In the world of rare diseases, the last decade has seen real progress. The Office of Rare Diseases Research at the National Institutes of Health has had its budget double in the past 10 years and is now working on many fronts, including gathering a database of people with these illnesses. "One problem is locating the patients," director Stephen Groft says. "A registry would lead to natural history studies, allowing us to monitor patients over their lifetimes. For many rare diseases, little is known."
The NIH is also working closely with the Center for Orphan Disease Research and Therapy at Penn, which was launched with an anonymous $10 million gift in 2011. The center is creating partnerships with academic medical centers around the country, as well as with pharmaceutical and biotech companies.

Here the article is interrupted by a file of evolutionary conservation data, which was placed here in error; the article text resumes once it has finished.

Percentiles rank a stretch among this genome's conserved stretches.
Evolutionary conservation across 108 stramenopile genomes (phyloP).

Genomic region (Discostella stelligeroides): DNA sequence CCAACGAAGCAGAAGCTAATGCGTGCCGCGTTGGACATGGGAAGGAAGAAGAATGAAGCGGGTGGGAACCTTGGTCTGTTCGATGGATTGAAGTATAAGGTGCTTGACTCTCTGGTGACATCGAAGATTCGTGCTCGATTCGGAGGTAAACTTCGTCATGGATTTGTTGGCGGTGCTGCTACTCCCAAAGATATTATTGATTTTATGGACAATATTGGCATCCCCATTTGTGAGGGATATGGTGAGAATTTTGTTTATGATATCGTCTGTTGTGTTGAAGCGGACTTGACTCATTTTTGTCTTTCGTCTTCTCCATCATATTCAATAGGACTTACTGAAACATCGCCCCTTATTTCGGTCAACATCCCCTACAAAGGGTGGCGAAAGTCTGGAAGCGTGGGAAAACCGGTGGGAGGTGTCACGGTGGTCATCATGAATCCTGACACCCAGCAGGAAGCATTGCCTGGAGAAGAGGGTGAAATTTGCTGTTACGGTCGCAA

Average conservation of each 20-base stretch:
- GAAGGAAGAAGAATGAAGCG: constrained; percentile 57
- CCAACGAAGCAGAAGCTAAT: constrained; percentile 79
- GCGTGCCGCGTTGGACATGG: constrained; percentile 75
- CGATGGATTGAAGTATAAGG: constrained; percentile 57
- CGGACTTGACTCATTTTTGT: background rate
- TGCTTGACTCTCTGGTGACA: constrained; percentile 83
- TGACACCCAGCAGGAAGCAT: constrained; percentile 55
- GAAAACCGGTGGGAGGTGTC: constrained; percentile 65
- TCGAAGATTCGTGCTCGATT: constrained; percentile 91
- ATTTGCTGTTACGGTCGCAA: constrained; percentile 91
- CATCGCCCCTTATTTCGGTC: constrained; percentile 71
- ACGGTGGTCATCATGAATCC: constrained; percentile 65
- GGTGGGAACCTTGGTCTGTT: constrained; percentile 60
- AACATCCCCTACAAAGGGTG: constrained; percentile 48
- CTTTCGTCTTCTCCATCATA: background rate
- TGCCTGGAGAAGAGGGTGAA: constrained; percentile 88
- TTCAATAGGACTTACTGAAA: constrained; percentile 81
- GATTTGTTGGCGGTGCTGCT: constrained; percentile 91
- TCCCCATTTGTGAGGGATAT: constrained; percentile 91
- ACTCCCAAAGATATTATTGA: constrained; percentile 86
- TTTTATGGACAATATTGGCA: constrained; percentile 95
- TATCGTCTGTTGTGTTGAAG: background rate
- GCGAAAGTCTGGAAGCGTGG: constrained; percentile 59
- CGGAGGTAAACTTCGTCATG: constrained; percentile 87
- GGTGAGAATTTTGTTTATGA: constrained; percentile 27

Such collaboration may lead to treatment breakthroughs, as big pharma is increasingly interested in niche markets. Some advances may result from identifying drugs developed for other purposes that work on the same biological mechanisms. "Pharmaceutical companies have perfectly safe drugs that have been pulled from the market," says the Perelman School of Medicine's Glenn Gaulton. "Perhaps the drugs weren't financially viable, but our goal is to provide researchers access to those drugs and to the data."